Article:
The Dutch Cemetery, Surat






‘”My flesh shall slumber in the ground

Till the last trumpets joyful sound

Then burst the chains with sweet surprise

And in my Saviour’s image rise”

Read one of the tombs. However eager I was to visit the Dutch cemetery, I was sceptical of walking on the ground below which several dead bodies have been buried. E had been to this place before and had warned me beforehand of the eeriness of the place. My love for old architecture drove me there; otherwise, I am the kind of a person who turns into stone when she hears a noise in the darkness! We were clever enough to go there during daytime – around 4:00 pm. This historic cemetery is located right on a main road in Katargam area. It is surrounded by residential buildings from the remaining 3 sides. Could this place have felt eerie, ever?

We were greeted by the stench of urine and sewage at the main gate of the cemetery. Stone structures topped with domes loomed beyond the walls. An old man sat on the ground removing wild grass (good thing that the premises are taken care of by someone). Some 10 teenage boys played cricket at the other end of the cemetery.

The place looked far from eerie or scary. The sky was clear and the sun beamed down on us in its full glory. With sunglasses covering our eyes, we looked around the various structures and tombs. The mesmerizing structures were worn out but stood upright. The cemetery contains several tombs of the Dutch who stayed in Surat in the pre-independence era. But the 3 major tombs are that of Francis Breton (President of the English factory. He died in AD 1649), Christopher Oxenden (He died in 1659), George Oxenden (C Oxenden’s brother; died in 1669) & Gerald Aungier (Governor of Bombay & President of English factory, who died in 1916). Large elegant structures have been put up as a tribute to them.

DSC00292The rustic structures

DSC00349One of the important tombs there

DSC002943 tombs laid beside each other with an ancient structure in the background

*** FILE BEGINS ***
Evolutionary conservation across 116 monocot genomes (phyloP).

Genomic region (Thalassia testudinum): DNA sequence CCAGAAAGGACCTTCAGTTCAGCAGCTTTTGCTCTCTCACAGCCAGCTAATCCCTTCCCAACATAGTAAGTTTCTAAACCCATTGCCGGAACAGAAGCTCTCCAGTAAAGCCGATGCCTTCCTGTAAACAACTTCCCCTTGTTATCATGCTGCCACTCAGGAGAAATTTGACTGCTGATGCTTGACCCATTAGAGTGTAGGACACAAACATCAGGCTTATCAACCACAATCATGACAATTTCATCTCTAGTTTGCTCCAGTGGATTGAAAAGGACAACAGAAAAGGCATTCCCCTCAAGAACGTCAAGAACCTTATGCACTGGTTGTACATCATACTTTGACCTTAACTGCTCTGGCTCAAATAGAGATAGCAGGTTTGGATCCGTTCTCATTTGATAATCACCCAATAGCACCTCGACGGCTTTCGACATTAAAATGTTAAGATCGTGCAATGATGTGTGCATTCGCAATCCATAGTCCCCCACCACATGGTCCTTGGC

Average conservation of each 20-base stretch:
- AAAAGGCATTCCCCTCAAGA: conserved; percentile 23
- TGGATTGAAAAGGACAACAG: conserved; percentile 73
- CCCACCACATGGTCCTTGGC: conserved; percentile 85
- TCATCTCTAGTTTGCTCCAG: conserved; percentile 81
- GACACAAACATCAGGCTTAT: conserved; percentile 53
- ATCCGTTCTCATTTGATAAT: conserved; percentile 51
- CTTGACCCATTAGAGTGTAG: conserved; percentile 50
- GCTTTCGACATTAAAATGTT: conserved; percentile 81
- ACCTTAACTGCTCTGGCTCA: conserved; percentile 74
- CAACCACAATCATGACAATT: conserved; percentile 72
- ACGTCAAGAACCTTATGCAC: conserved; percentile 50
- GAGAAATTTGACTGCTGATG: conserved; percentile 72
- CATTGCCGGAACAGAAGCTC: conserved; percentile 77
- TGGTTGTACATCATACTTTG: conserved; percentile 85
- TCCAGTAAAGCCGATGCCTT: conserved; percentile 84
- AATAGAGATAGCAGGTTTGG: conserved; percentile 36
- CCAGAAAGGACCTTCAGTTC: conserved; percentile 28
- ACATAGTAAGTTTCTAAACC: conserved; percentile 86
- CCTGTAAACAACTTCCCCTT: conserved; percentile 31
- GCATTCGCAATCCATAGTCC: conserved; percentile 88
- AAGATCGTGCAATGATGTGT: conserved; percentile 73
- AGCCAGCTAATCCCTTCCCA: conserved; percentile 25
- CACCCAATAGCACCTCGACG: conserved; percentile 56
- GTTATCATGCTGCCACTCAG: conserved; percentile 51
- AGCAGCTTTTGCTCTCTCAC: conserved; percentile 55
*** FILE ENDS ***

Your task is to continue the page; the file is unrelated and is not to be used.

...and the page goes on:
DSC00304The worn out paint of the pillars of a structure. Some design detail can be seen on the roof

DSC00340The most grand tomb of the cemetery

Some other beautiful structures:



Beautiful memorial verses have been engraved on the tombs. There was a tombstone of a baby who died merely 2 months after her birth. Tombs of army soldiers, captains and their families fill up this medium sized ground. Each touching verse spoke about how the person had lived, how he or she touched their lives and how they wish his or her soul rests in peace. Each message was filled with sentiments and affection of the departed’s loved ones.




Most of the tombs were of dates before the year 1900. Obviously, none of the descendants of the deceased stay in India anymore. In fact, when the cemetery was created, Surat city or India would have been some other territory, obviously under the British rule. I expected to see at least one tombstone with flowers on it but I guess that was an unreal wish. The tombs now lay alone and probably forgotten.

The cemetery is located in the heart of the city and is safe to go at any time during the day, though not advisable to go very early or late during the day, as the gate might be locked and it may be difficult to hunt for the caretaker. There are no fixed timings because, my guess is, no one really goes there. The structures are fantastic mastery of art and are worth seeing. It is quite sad that they are worn out and look nothing like the original forms but they are beautiful all the same.

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Categories: India, Surat, Travel | Tags: , , , , | 9 Comments

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9 thoughts on “The Dutch Cemetery, Surat

  1. Pingback: Oh Calcutta « Therefore I travel

  2. Pingback: Me & My Homes–Part 3: Surat « My bittersweet world

  3. Girish Gupta

    Wonderful cemetery

  4. Pics are really beautifull…….

  5. MJ

    Lovely Pictures but this is British Cemetery and not Dutch Cemetery.

  6. Melissa

    Also, Surat/India was NOT under British rule at this time. The reason there are Dutch and British cemeteries here are because both the Dutch and the British had factories here through which they conducted trade. India was under Islamic Moghul rulers at this time.

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